According to a report from a Russian newspaper, gas giant Gazprom is placing increasing pressure on Belarus to adopt a European-level pricing system for its imported gas from 2007.
The Kommersant daily newspaper reports that from 2007, gas prices for Belarus would be $200 per 1,000 cubic meters, against the current $46.68.
The move would follow similar gas price hikes that have contentiously been imposed on Ukraine, Moldova and Lithuania, and reflects Gazprom’s desire to see the former Soviet republics pay a more market-driven price for natural gas.
However relations between the satellite states and the Moscow-based monopoly have become strained amid accusations that some of the price increases are politically motivated. This proved the crux of a dramatic dispute between Russia and the Ukraine at the beginning of 2006 after the Kiev authorities refused to accept Gazprom’s new charges, prompting the latter to turn off supplies to its westerly neighbor.
News that Belarus is now facing a jump in tariffs, coming into effect from 2007, may ironically placate some of the other former Soviet republics that have felt discriminated against by Gazprom and, by extension, the Russian government. Some observers believe that Belarus escaped earlier price rises because of the Minsk government’s avowed political adherence to Russia.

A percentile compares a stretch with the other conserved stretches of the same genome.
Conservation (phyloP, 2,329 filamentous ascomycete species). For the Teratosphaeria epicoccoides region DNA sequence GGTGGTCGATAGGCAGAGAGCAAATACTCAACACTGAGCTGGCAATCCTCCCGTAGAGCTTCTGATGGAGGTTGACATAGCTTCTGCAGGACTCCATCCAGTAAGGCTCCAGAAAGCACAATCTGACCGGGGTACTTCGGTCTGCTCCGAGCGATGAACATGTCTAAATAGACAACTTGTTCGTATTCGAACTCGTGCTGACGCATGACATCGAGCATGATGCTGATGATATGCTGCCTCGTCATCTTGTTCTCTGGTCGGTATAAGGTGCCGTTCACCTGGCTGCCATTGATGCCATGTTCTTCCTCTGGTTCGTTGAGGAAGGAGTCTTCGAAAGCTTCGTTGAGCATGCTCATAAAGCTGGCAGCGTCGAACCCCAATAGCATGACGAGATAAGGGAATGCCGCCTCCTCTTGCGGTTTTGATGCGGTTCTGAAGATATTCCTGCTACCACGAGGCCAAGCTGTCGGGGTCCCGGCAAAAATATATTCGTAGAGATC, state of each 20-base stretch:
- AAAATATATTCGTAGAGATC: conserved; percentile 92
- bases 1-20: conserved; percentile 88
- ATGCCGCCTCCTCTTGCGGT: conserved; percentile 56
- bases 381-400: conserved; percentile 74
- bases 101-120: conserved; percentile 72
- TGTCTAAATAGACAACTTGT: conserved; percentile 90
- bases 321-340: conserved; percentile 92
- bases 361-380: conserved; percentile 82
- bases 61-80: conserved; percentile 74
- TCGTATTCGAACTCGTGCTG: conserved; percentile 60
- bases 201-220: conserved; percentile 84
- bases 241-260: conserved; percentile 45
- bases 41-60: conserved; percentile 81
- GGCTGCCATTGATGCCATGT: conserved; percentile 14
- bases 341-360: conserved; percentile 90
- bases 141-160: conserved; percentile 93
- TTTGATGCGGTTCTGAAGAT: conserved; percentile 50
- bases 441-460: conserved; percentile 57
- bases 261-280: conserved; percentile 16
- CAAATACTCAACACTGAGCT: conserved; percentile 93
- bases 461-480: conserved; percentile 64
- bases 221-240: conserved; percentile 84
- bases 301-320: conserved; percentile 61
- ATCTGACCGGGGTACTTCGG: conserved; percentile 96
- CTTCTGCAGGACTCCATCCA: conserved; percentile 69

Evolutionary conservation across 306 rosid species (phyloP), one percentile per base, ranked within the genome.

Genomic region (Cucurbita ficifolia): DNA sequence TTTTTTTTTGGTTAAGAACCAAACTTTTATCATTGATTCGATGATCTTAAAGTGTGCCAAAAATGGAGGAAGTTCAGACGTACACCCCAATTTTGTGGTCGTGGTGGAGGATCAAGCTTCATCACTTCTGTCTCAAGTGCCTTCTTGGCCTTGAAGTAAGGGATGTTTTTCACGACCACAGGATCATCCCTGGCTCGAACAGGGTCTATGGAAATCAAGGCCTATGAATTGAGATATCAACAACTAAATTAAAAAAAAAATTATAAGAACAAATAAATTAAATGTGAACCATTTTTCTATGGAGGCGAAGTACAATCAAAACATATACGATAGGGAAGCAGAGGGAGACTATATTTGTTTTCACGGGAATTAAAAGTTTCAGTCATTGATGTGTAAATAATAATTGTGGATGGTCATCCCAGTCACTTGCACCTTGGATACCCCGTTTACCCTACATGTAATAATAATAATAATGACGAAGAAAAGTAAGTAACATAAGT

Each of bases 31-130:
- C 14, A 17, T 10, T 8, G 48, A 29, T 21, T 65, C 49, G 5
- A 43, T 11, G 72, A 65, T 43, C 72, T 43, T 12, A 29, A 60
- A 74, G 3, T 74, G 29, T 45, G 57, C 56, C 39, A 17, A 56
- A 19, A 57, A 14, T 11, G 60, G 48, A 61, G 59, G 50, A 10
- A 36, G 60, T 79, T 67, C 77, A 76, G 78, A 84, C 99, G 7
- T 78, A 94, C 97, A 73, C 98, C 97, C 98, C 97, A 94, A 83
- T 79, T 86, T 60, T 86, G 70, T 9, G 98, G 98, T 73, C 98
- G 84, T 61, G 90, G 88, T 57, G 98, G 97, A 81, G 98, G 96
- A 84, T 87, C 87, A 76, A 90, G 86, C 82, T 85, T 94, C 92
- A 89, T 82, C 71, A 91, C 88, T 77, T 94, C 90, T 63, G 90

However it appears that this was not enough to preserve the pricing status quo. It is thought that Gazprom is upset with Belarus over its refusal to give the firm access to its transit pipelines – a condition that ensured the continued subsidies on price that Belarus receives.
Kommersant reports that Gazprom may compromise to some degree on the tariff rise if the Belarusian gas transit authority hands over control of the main gas routes to Russia.
Meanwhile Gazprom’s deputy head Alexander Medvedev has rejected calls from the EU to open up access to the Russian export network. He also dismissed suggestions that a rival trans-Caspian pipeline could be built to transport Kazakh gas to Europe, bypassing Russia, as ‘unrealistic’. The project has significant backing both from European governments and US vice-president Dick Cheney.